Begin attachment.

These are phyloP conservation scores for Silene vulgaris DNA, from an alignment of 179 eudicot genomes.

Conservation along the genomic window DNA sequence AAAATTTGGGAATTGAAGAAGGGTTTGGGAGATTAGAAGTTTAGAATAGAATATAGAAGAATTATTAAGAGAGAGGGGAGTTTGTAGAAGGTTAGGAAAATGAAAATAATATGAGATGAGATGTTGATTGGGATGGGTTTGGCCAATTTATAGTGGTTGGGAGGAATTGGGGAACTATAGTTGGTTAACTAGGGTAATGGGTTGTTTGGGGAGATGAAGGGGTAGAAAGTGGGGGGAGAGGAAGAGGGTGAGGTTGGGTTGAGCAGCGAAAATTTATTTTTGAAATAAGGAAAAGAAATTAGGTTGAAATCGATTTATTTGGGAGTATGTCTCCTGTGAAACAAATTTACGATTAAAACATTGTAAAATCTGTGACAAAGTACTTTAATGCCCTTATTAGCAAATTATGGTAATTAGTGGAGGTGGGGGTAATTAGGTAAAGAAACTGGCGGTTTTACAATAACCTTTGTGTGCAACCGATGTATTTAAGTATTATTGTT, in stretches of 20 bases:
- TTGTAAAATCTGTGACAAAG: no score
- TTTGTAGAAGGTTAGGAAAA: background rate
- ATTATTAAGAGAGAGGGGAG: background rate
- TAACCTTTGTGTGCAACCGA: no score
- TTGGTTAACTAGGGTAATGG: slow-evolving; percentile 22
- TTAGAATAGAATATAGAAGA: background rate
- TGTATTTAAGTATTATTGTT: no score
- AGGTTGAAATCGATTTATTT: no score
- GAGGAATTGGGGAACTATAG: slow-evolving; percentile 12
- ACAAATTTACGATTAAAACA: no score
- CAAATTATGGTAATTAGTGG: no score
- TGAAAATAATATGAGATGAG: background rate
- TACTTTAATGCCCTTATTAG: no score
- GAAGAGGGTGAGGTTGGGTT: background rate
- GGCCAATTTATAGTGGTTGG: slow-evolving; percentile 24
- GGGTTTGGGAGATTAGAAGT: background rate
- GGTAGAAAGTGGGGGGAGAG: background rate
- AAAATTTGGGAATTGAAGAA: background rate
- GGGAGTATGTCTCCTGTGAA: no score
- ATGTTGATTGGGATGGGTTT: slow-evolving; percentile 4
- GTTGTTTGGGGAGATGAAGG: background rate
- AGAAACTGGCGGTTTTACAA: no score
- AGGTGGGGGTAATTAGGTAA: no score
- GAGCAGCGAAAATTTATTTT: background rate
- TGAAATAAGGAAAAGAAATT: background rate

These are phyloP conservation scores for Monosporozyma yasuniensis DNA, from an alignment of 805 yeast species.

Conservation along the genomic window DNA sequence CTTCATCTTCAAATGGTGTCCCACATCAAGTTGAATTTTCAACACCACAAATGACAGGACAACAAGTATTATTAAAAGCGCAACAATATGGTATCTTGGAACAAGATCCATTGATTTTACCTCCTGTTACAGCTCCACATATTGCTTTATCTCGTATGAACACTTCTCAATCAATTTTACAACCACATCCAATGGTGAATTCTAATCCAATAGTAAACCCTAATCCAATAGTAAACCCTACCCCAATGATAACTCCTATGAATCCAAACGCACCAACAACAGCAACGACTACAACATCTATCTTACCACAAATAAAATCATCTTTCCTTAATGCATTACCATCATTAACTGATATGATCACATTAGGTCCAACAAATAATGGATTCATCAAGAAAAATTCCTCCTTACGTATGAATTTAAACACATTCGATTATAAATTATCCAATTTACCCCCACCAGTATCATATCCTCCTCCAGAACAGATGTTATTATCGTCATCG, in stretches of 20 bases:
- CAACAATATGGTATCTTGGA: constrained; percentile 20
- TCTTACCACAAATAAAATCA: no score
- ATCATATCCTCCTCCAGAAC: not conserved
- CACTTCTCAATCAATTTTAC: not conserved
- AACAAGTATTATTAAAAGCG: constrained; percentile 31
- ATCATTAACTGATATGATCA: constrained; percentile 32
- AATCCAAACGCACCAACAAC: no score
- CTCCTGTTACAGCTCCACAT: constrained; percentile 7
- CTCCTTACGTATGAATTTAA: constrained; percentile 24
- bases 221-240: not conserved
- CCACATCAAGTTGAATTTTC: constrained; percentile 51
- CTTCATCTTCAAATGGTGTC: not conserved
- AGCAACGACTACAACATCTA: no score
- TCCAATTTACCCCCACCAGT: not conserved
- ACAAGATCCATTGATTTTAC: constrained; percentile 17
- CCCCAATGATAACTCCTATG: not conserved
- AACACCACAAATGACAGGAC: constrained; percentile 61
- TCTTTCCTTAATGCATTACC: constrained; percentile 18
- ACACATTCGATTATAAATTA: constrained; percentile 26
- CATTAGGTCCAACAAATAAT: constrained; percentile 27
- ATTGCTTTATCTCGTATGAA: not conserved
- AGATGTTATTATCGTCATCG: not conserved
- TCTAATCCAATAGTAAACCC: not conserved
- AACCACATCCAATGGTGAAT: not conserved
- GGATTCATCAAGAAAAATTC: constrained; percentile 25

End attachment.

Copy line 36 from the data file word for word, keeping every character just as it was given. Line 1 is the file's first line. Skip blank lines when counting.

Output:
- AATCCAAACGCACCAACAAC: no score